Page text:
A Few Good Knives

For years I used our good kitchen knives for fixing outdoor food, outdoors. Not a good event should a knife fall to the ground or loose an edge slicing into a steak on the grill and encountering a grill grate.  But a good set of knives is important.  And they need not be expensive.  Old Hickory to the rescue.  Made in America.  Very good quality. Bought a set a couple of years back and really like them. From prep to serving, this kit covers it all.  A good set at a very reasonable price. Keeping the wood handles in good shape, besides animal fat from use, a little mineral oil.  And above all, hand wash and hand dry. Easy to keep sharp. 

https://www.amazon.com/Ontario...ickory/dp/B000M2R6C6

Original Post

Arrrggg.   I have an Old Hickory chefs knife of about a 10 inch blade which I dearly love but they stopped making it about 4 years ago.  I’d pay a premium to get another one.  Carbon steel which may be one reason they quit because it discolors but that doesn’t bother me.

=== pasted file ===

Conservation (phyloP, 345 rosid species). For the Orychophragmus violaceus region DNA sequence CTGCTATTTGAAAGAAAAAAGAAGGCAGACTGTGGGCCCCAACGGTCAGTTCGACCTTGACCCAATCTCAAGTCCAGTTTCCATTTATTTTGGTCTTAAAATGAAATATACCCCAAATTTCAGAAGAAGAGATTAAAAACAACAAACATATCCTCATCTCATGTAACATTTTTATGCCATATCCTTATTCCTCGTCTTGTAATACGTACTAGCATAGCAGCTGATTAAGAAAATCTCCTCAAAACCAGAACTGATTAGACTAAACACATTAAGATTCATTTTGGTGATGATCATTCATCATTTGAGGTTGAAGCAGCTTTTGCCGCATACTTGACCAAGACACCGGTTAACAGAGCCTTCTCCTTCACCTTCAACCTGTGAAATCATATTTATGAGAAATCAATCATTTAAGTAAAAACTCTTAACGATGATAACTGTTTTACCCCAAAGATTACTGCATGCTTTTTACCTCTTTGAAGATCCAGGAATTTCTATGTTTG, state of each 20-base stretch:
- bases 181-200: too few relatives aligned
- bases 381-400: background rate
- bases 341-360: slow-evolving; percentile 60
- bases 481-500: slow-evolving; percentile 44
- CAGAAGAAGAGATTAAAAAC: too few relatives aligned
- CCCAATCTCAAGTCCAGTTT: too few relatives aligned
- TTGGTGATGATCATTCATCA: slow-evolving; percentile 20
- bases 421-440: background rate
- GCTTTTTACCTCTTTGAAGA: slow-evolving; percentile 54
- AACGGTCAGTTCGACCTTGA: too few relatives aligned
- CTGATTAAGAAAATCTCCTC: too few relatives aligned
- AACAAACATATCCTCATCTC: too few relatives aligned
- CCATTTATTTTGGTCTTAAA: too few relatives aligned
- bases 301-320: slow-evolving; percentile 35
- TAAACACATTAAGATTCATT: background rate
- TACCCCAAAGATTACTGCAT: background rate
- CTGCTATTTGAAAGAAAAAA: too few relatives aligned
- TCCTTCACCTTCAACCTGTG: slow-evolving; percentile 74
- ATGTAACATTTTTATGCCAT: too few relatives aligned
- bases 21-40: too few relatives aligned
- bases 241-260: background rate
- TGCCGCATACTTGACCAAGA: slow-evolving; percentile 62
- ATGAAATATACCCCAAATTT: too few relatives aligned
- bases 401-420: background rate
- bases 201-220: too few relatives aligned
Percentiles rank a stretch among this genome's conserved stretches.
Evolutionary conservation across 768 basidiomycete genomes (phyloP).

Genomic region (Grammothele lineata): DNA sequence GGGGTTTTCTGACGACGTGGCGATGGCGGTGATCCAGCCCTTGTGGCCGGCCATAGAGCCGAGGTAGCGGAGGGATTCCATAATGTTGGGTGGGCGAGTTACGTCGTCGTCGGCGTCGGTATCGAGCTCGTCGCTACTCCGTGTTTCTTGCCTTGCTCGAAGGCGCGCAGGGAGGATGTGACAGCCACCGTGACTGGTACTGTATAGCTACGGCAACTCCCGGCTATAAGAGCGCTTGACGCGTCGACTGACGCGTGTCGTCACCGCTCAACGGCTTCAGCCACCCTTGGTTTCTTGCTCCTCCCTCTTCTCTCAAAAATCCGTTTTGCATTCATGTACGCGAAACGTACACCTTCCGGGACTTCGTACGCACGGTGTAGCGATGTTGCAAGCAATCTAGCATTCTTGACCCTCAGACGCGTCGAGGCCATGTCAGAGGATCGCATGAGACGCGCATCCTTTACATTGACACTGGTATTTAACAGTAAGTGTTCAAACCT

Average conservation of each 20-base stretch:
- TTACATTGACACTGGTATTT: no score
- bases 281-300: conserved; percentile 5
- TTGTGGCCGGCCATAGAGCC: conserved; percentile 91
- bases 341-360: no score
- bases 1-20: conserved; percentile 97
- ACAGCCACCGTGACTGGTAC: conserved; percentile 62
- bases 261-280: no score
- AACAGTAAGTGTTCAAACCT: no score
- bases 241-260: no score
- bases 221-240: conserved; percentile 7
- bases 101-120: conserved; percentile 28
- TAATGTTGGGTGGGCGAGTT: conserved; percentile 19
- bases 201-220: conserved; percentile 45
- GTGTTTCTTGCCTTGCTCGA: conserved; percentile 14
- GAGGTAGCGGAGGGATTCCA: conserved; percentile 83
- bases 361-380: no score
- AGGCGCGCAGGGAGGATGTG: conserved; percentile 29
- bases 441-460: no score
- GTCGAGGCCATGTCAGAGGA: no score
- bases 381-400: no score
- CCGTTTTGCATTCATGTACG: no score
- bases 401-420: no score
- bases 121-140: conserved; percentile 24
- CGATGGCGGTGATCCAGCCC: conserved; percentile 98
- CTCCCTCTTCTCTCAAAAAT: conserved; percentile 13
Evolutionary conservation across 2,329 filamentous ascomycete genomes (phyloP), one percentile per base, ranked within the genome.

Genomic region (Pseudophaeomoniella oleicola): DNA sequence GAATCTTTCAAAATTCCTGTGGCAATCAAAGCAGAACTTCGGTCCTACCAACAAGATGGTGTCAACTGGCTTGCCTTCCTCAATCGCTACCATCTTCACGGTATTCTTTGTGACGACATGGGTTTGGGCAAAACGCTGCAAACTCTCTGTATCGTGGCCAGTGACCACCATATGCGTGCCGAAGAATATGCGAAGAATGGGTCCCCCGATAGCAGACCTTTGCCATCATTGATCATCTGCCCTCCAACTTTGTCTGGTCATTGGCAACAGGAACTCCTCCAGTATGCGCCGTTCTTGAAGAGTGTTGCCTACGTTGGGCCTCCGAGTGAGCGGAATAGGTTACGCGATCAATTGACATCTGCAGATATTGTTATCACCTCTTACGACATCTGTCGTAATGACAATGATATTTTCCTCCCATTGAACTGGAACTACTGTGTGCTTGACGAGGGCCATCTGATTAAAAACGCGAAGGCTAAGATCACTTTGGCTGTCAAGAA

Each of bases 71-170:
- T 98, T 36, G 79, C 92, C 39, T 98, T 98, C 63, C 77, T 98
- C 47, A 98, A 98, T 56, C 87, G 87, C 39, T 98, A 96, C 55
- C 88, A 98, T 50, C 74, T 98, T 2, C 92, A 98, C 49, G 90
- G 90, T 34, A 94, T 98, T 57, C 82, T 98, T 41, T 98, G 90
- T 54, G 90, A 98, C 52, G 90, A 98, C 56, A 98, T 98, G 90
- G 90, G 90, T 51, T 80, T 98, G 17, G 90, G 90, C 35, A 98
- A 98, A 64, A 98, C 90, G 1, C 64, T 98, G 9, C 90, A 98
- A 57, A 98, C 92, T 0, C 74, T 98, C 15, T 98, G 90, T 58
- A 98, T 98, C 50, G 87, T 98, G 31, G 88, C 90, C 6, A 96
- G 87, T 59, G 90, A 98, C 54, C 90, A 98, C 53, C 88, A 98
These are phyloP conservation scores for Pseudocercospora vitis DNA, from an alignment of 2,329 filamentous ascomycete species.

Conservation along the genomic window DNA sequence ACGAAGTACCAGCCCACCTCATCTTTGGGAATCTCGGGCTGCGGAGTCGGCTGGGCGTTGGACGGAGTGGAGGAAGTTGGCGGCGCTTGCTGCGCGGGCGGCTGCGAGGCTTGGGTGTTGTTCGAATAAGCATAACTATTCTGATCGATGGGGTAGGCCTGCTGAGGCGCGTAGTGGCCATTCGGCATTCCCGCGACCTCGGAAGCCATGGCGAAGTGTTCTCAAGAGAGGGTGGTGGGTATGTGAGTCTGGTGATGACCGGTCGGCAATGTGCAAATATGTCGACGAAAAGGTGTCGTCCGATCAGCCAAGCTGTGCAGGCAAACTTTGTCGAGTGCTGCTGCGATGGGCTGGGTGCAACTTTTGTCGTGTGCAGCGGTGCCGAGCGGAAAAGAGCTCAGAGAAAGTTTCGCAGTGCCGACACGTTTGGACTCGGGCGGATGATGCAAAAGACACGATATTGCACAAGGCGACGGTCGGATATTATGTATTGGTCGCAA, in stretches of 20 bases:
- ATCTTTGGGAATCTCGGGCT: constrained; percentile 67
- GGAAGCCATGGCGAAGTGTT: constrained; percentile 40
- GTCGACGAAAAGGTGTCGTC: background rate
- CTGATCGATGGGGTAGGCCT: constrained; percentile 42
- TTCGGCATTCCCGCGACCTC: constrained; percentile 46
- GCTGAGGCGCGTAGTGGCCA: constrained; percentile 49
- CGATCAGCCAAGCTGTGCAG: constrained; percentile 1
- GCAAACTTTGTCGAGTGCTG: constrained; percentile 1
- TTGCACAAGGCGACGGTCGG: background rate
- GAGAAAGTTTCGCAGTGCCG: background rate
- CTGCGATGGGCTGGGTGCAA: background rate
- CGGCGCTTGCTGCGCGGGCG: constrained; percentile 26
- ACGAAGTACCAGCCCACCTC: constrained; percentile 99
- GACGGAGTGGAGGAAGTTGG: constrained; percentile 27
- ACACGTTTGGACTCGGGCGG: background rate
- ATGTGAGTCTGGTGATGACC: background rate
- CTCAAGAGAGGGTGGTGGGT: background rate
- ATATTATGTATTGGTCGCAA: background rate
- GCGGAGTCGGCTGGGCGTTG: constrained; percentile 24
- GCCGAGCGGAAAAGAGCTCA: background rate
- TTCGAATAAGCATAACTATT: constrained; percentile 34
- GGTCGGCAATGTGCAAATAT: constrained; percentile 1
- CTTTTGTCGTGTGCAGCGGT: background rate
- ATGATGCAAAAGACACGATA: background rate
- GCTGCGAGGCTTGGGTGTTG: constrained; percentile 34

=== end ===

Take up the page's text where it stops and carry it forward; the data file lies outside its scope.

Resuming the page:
When I started looking to buy another, I saw that lots of other people were looking as well and I am surprised that Old Hickory doesn’t have a chefs knife in their product line.

Until I purchased the Old Hickory, I was using our decades old Chicago Cutlery knives, purchased long before production moved off shore. Not good to nick the blade on a great knife. Thus, the OH.  Not that they are 'cheap' but just inexpensive and rather nice.

I managed (probably through incompetence) to ruin a couple of good kitchen knives using an electric sharpener. Took too much steel off just in front of the bolster. Since then I've been using a Chantry manual sharpener that works like magic on all my knives, including my 2 inch pocket knife. Unfortunately I understand that a new company took over making the Chantry sharpeners, and they are way down in quality. I always liked that the original Chantry, made in England, was on display in the NY Museum of Modern Art.

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